Although one finds a disproportionate presence of the very poor at the park edge today, more of their very poor counterparts, who lived further away, were forced to sell or give up their land as well, said Alix-Garcia.
"Apparently the park provides a source of insurance; they can hunt, or sell firewood or thatch from the park," she said. "It's misleading. If you look, you see more poor people living near the park. But when you look at the change in assets, you see that the poor people who live next to the park have lost less than poor people who live farther away."
And that suggests that the park is unlikely to explain the increased poverty among its close neighbors.
"Impressions based on one metric at one scale may be misleading, because other factors may be far more significant over broader geographic and temporal scales," said Baerwald. "Research like this that brings together insights from different disciplines provides valuable new insights that can improve policies and management approaches and enhance human well-being."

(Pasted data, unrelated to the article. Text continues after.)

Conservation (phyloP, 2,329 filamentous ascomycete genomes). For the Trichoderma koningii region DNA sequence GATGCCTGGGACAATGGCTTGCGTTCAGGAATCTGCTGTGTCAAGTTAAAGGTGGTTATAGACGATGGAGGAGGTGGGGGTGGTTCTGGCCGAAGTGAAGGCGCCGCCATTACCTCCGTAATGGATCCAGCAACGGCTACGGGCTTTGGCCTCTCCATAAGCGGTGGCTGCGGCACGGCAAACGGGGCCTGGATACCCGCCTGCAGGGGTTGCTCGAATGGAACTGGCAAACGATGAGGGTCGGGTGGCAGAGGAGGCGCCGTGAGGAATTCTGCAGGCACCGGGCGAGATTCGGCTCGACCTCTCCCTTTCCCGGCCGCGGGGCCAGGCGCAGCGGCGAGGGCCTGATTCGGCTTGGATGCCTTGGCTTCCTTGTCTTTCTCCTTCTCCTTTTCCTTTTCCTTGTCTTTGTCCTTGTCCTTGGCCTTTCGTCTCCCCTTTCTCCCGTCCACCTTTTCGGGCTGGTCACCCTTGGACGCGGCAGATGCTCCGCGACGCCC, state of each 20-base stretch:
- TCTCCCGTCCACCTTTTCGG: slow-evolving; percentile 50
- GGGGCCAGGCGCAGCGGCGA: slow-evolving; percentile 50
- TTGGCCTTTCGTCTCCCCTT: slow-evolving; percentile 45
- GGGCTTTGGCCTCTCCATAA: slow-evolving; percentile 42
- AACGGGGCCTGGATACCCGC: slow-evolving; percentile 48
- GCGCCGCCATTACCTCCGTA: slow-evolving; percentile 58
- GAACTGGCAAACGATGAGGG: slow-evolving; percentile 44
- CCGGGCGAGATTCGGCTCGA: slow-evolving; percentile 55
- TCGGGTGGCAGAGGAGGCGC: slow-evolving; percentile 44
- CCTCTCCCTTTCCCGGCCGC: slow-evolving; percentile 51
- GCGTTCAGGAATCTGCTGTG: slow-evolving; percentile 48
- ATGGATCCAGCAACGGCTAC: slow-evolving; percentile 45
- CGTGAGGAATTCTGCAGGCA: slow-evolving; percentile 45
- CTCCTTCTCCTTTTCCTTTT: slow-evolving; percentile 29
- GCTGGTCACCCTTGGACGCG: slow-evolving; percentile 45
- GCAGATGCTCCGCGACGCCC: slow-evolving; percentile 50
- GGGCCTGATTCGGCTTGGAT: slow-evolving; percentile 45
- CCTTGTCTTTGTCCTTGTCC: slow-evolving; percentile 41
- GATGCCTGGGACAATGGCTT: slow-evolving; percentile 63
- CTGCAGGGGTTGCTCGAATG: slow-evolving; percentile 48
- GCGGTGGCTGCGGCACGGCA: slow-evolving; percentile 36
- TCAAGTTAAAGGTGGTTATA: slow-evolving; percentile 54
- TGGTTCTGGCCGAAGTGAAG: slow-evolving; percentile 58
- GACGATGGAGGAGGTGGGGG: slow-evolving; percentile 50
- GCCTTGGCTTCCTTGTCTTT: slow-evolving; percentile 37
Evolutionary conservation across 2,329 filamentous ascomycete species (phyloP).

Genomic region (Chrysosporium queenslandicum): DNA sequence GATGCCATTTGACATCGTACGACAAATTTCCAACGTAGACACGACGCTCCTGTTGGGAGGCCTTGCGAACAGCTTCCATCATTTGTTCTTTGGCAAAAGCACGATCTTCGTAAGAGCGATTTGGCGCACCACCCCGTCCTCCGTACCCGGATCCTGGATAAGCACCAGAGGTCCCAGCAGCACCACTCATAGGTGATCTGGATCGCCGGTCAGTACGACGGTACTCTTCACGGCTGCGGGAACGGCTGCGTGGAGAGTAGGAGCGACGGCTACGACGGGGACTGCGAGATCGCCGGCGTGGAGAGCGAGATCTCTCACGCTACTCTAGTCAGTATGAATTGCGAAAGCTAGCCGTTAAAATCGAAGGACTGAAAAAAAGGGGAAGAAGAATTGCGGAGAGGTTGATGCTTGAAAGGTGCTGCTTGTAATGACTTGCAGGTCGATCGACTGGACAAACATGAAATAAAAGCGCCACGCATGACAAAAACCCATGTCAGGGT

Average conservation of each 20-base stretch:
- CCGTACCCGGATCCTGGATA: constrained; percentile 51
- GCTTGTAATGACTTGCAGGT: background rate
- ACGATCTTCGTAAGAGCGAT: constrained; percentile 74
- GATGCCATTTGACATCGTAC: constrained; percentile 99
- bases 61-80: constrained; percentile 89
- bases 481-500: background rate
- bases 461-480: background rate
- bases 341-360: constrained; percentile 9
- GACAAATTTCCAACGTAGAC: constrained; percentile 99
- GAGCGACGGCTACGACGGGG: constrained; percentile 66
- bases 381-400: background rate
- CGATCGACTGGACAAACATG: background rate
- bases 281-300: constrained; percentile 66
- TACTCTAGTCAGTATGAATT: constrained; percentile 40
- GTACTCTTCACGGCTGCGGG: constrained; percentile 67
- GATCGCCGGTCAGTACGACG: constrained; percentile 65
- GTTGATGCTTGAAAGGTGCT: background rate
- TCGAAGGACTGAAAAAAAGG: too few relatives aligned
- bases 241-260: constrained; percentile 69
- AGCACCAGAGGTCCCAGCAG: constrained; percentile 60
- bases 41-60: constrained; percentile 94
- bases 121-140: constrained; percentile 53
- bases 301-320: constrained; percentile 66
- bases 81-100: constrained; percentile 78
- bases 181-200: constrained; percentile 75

Parks, landscapes, societies and economies vary widely, and so it's hard to know how well the results will generalize, Naughton admitted. But she said the study was one of the first to look at parks and poverty over the long term, and the results do undermine the conventional wisdom--that national parks are to blame for the poverty found at their borders.
"If you are concerned about the welfare of the people who live around parks, don't assume that it is the park that is trapping them in poverty. Instead of only looking at the park, turn around and look in the other direction. Land is becoming scarce and most public forests have been cleared or privatized. There
|Contact: Bobbie Mixon|
National Science Foundation